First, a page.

Raymond Helberg, coordinator of the Comanche County Emergency Management department, which oversees De Leon, says he’s not “overly concerned” about the dangers posed by the facility, and believes that current safety measures are sufficient. After the explosion in West, officials met with Farley and created an emergency plan that primarily focuses on evacuation. Helberg doesn’t think new legislation would help much.
“I don’t think you can get any safer,” Helberg said.
Connealy said his office is waiting to see what changes the Legislature makes, if any, before moving forward with another round of inspections.
Pickett said he doesn’t care which of the bills moves forward this session, only that some kind of action is taken. Kacal’s bill was unanimously voted out of committee on Tuesday, but the prospect of legislation passing dwindles as the session approaches its June 1 end date.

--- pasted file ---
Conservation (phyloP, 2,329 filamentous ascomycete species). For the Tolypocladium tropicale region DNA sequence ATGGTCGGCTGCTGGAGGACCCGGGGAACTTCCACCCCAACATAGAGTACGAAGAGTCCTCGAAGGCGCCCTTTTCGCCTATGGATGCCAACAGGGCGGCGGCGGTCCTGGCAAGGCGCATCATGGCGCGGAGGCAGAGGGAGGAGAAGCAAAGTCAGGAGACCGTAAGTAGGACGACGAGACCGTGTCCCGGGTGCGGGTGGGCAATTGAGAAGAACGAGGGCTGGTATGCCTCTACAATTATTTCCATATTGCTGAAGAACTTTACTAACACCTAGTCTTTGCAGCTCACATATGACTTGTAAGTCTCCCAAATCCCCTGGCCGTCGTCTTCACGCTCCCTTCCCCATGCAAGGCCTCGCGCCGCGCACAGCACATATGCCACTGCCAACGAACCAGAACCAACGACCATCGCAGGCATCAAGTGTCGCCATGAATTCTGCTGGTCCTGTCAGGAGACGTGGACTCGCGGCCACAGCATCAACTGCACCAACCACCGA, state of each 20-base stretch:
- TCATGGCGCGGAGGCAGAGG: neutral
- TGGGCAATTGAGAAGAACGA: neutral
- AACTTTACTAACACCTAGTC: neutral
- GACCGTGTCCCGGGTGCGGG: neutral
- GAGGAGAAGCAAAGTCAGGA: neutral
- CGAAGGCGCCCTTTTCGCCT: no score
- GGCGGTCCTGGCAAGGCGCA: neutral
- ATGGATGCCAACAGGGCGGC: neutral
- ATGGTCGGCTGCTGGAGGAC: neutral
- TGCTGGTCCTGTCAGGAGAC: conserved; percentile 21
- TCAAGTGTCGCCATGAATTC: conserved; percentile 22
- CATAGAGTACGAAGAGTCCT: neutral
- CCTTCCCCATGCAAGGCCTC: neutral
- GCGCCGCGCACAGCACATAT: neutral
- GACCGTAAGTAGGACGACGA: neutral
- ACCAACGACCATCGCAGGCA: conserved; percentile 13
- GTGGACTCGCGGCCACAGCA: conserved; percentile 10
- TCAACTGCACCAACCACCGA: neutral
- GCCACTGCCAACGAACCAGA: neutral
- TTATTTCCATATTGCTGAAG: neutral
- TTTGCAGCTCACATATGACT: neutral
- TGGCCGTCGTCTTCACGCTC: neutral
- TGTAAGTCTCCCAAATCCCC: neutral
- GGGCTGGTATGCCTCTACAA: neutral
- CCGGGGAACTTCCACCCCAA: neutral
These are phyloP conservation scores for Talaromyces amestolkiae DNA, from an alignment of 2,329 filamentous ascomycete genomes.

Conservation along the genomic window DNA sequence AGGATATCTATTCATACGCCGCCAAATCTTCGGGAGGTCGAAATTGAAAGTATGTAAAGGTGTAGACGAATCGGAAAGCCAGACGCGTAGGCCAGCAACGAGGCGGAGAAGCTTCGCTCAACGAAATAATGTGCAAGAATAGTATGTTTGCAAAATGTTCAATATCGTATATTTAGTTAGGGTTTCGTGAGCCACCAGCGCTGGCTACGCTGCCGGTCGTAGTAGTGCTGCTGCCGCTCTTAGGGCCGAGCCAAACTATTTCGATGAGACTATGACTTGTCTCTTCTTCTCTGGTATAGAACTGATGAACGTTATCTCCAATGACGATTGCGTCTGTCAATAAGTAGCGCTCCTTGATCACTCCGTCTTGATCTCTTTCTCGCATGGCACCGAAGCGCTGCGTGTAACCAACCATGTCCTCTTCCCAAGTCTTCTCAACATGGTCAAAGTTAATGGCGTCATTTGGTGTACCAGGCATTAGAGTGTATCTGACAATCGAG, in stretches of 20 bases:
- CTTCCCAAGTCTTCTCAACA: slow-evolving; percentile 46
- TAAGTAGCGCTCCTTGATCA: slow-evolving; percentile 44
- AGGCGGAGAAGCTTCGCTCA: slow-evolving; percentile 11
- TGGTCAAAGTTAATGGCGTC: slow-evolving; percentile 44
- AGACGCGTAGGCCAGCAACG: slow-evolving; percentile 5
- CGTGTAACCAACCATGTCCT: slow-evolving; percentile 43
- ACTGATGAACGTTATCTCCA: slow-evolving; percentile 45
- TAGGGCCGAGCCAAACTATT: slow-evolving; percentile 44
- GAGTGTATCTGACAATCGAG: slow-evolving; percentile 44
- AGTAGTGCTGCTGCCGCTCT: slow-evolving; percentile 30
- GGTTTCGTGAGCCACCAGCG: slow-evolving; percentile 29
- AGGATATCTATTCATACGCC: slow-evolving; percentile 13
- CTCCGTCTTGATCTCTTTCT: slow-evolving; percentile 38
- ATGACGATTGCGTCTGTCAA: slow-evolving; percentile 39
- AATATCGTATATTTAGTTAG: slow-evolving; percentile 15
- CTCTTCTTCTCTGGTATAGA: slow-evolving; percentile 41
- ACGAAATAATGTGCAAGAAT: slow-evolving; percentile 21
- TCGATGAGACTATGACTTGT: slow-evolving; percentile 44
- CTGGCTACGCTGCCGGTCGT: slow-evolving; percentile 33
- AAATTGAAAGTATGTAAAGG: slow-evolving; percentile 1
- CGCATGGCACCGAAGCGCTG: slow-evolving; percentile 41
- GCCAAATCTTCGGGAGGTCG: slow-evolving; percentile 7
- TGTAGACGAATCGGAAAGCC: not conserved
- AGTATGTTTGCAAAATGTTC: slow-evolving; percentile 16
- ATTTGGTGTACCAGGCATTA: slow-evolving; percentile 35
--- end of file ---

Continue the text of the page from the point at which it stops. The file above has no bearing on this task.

“It will be a matter of time,” Pickett said. “If we don’t do something, we’ll have another West explosion.”
Sen. John Whitmire (D-Houston) advocating for school truancy decriminalization.
After almost two hours of debate, a several-hour postponement and some backroom deal-making, the Senate passed a bill designed to decriminalize school truancy. Senate Bill 106 by Sen. John Whitmire (D-Houston) passed on a 26-5 vote.
Whitmire said current state truancy law unfairly punishes poor children and criminalizes hardship.
“No school should make a criminal charge out of a hardship of somebody that’s going through a divorce, or a 14-year-old that has no maternity clothes so she can’t go to school,” Whitmire said.
Under his legislation, Whitmire said school administrators and judges would have all the same tools they have now to try to ensure kids are not skipping school. The difference, he argued, is there would be no criminal charge to follow a young person around for the rest of their life.